As an established treatment for movement disorders, deep brain stimulation (DBS) has been adapted for the treatment of Alzheimer's disease (AD) by modulating fornix activity. Although it is generally regarded as a safe intervention in patients over 65 years of age, the complex neurophysiology and interconnection within circuits connected to the fornix warrants a careful ongoing evaluation of the true benefit and risk potential of DBS on slowing cognitive decline in AD patients. Here we report on a patient who died long after being implanted with a DBS device who donated her brain for neuropathologic study. The autopsy confirmed multiple proteinopathies including AD-related change, diffuse neocortical Lewy body disease, TDP-43 proteinopathy, and a nonspecific tauopathy. We discuss the possible mechanisms of these overlapping neurodegenerative disorders and caution that future studies of DBS for AD will need to take these findings into consideration.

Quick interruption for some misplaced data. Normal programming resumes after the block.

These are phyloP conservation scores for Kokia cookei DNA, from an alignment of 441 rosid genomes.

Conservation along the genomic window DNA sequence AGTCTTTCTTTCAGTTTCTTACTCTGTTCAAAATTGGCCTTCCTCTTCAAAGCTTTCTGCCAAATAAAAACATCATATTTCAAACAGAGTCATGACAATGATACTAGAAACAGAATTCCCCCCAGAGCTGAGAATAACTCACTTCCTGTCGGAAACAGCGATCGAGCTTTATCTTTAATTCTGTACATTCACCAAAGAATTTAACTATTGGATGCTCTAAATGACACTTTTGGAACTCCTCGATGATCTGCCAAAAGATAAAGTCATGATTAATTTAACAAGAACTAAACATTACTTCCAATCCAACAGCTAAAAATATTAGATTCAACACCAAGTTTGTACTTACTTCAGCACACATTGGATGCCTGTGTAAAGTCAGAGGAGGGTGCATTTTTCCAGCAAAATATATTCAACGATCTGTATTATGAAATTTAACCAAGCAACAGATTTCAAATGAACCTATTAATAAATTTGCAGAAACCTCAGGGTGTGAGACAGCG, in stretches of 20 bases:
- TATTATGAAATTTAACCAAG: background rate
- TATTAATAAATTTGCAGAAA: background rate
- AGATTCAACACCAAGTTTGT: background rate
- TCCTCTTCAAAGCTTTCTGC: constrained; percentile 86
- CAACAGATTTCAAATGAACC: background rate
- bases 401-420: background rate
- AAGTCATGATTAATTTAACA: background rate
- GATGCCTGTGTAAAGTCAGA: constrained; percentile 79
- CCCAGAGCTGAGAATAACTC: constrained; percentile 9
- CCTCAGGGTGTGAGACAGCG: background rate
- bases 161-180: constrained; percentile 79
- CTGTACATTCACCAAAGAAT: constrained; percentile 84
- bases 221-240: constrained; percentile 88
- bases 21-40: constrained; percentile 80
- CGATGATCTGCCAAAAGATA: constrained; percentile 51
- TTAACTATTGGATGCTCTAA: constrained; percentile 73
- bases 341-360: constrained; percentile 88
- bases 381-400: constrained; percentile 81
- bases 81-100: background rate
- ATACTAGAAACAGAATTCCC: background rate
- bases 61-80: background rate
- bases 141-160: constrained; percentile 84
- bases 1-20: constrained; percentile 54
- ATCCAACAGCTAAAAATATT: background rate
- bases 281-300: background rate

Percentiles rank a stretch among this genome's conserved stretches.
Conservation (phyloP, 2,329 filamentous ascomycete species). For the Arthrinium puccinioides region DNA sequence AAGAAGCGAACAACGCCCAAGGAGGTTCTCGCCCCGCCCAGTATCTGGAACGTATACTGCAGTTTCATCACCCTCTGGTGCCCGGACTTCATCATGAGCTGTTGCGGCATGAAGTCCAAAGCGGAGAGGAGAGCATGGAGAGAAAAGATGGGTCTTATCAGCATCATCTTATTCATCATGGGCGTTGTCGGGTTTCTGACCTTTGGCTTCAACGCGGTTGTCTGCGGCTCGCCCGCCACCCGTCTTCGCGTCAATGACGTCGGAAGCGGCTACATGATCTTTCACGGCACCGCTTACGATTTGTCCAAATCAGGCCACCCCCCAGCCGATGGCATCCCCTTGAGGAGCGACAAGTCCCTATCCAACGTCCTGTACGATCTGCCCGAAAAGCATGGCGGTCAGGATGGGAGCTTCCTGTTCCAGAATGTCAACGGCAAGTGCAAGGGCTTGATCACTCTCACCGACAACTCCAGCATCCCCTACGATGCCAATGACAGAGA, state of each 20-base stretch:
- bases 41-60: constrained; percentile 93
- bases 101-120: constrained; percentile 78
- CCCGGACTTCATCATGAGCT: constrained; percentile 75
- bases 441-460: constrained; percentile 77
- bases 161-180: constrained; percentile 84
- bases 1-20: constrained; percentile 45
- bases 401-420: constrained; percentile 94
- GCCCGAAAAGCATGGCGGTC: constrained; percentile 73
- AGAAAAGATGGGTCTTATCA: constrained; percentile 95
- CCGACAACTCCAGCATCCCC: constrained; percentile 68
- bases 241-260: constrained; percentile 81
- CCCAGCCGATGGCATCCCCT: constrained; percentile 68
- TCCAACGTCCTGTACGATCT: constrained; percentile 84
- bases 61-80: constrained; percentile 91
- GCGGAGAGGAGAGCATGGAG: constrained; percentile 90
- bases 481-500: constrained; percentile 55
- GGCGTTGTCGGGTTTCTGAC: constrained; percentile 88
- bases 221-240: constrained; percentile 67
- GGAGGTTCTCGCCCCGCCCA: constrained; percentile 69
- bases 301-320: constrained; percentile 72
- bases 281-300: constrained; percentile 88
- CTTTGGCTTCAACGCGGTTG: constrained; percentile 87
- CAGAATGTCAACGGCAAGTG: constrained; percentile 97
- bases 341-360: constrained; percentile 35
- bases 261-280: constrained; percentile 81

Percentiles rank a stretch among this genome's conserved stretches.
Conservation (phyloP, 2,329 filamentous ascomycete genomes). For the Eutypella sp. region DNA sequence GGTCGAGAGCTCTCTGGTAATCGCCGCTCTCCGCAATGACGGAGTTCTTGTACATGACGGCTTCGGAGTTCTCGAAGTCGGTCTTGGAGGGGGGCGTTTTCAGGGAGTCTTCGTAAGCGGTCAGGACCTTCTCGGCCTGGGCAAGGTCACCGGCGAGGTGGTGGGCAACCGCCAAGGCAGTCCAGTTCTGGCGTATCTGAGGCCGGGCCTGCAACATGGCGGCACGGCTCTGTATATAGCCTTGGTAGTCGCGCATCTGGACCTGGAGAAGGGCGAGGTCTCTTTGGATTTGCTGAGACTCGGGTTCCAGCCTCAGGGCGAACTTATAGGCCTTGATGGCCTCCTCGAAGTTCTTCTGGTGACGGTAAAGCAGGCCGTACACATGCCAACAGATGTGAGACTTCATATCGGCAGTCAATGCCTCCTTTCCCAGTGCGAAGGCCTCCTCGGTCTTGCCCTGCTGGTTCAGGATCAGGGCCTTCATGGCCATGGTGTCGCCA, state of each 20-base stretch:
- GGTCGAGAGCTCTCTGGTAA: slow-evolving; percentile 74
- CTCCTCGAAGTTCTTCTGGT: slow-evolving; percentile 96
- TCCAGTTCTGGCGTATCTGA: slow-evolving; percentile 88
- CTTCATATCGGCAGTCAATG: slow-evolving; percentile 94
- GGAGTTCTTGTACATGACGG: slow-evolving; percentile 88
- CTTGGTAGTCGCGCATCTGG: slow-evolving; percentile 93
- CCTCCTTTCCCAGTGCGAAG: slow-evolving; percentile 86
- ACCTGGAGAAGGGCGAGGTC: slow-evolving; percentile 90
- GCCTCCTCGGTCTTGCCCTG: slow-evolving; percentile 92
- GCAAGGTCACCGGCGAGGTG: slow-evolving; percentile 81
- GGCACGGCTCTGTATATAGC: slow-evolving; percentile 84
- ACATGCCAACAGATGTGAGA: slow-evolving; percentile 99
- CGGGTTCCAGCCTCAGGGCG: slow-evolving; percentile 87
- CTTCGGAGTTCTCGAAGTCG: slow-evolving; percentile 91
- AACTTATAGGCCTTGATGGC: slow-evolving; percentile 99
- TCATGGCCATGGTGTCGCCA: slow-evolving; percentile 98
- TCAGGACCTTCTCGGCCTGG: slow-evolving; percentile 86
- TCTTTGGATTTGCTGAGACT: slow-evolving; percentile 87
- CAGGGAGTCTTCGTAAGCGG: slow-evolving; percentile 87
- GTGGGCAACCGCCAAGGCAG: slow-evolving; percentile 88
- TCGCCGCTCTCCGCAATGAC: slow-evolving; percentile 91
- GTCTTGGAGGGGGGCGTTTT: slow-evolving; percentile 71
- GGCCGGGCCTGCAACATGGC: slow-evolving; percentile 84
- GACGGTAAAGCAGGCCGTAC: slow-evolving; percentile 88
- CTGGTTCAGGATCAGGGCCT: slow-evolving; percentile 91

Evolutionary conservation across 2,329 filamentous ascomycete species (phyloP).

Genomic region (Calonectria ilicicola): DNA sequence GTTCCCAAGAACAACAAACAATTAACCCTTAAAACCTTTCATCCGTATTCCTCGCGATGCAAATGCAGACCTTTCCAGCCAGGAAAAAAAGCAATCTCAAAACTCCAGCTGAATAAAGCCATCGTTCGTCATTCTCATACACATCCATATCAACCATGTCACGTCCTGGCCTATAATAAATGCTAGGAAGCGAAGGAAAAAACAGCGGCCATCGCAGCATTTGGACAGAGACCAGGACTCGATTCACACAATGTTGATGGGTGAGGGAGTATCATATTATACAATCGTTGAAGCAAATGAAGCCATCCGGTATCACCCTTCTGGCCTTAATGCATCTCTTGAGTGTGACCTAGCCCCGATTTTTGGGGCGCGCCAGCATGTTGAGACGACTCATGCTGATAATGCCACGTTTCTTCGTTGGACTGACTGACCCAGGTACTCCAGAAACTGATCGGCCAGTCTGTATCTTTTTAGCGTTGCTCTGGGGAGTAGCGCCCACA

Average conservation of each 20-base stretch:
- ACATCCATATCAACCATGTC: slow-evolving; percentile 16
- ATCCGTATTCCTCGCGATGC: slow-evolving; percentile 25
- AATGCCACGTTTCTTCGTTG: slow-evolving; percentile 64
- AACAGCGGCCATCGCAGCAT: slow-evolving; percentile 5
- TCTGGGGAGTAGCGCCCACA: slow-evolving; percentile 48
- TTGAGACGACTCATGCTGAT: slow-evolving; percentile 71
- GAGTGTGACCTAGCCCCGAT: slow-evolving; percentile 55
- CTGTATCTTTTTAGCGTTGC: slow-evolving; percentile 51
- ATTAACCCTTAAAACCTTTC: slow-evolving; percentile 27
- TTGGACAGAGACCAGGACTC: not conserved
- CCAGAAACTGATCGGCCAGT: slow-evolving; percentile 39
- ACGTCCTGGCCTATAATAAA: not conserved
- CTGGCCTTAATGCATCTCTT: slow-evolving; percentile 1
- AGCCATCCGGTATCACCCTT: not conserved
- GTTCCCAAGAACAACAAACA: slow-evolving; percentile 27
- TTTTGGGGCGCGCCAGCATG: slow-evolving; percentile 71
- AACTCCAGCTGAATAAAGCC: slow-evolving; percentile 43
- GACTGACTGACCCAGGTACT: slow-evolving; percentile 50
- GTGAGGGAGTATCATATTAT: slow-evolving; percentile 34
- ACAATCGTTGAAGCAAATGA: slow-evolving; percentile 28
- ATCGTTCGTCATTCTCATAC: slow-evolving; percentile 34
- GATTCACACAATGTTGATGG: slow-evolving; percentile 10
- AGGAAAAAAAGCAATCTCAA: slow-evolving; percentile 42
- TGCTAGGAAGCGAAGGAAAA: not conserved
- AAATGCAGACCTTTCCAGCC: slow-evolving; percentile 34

Bibliographical noteFunding Information:
This work is supported by grant P50AG005146 to the Johns Hopkins Alzheimer's Disease Research Center. Functional Neuromodulation Ltd. sponsored the ADvance study of DBS-f in mild Alzheimer's dementia.
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- Alzheimer's disease
- deep brain stimulation
- Lewy body disease
PubMed: MeSH publication types
- Case Reports
- Journal Article
- Research Support, N.I.H., Extramural
- Research Support, Non-U.S. Gov't